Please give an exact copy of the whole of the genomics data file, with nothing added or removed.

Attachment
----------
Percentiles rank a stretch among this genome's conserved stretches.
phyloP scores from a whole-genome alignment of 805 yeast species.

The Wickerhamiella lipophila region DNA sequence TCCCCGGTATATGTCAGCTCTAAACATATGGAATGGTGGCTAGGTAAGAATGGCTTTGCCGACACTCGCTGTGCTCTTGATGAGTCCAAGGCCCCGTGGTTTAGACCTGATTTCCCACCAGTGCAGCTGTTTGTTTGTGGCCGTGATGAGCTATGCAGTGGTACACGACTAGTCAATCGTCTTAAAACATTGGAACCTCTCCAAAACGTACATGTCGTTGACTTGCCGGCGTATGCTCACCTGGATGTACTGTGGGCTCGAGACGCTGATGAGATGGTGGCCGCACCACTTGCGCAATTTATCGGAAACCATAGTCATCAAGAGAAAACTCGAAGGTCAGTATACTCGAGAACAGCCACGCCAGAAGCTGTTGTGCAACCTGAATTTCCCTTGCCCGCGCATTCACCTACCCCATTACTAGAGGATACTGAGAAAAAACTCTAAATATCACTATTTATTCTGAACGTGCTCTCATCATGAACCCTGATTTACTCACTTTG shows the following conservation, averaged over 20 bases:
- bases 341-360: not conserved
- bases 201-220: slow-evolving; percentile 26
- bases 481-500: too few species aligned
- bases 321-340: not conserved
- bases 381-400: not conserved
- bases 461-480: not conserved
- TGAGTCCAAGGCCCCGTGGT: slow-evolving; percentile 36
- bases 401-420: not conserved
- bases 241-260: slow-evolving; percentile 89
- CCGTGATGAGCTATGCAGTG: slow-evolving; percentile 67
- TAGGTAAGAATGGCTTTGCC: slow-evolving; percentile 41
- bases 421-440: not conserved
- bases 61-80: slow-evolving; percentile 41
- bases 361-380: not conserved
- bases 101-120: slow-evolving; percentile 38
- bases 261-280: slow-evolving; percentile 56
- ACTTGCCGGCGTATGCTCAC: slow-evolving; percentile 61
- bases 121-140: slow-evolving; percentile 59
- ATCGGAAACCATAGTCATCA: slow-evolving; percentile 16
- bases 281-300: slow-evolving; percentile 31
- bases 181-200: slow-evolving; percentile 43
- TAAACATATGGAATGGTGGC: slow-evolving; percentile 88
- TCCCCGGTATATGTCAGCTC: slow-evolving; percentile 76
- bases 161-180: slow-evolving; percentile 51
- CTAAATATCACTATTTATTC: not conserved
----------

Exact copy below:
Percentiles rank a stretch among this genome's conserved stretches.
phyloP scores from a whole-genome alignment of 805 yeast species.

The Wickerhamiella lipophila region DNA sequence TCCCCGGTATATGTCAGCTCTAAACATATGGAATGGTGGCTAGGTAAGAATGGCTTTGCCGACACTCGCTGTGCTCTTGATGAGTCCAAGGCCCCGTGGTTTAGACCTGATTTCCCACCAGTGCAGCTGTTTGTTTGTGGCCGTGATGAGCTATGCAGTGGTACACGACTAGTCAATCGTCTTAAAACATTGGAACCTCTCCAAAACGTACATGTCGTTGACTTGCCGGCGTATGCTCACCTGGATGTACTGTGGGCTCGAGACGCTGATGAGATGGTGGCCGCACCACTTGCGCAATTTATCGGAAACCATAGTCATCAAGAGAAAACTCGAAGGTCAGTATACTCGAGAACAGCCACGCCAGAAGCTGTTGTGCAACCTGAATTTCCCTTGCCCGCGCATTCACCTACCCCATTACTAGAGGATACTGAGAAAAAACTCTAAATATCACTATTTATTCTGAACGTGCTCTCATCATGAACCCTGATTTACTCACTTTG shows the following conservation, averaged over 20 bases:
- bases 341-360: not conserved
- bases 201-220: slow-evolving; percentile 26
- bases 481-500: too few species aligned
- bases 321-340: not conserved
- bases 381-400: not conserved
- bases 461-480: not conserved
- TGAGTCCAAGGCCCCGTGGT: slow-evolving; percentile 36
- bases 401-420: not conserved
- bases 241-260: slow-evolving; percentile 89
- CCGTGATGAGCTATGCAGTG: slow-evolving; percentile 67
- TAGGTAAGAATGGCTTTGCC: slow-evolving; percentile 41
- bases 421-440: not conserved
- bases 61-80: slow-evolving; percentile 41
- bases 361-380: not conserved
- bases 101-120: slow-evolving; percentile 38
- bases 261-280: slow-evolving; percentile 56
- ACTTGCCGGCGTATGCTCAC: slow-evolving; percentile 61
- bases 121-140: slow-evolving; percentile 59
- ATCGGAAACCATAGTCATCA: slow-evolving; percentile 16
- bases 281-300: slow-evolving; percentile 31
- bases 181-200: slow-evolving; percentile 43
- TAAACATATGGAATGGTGGC: slow-evolving; percentile 88
- TCCCCGGTATATGTCAGCTC: slow-evolving; percentile 76
- bases 161-180: slow-evolving; percentile 51
- CTAAATATCACTATTTATTC: not conserved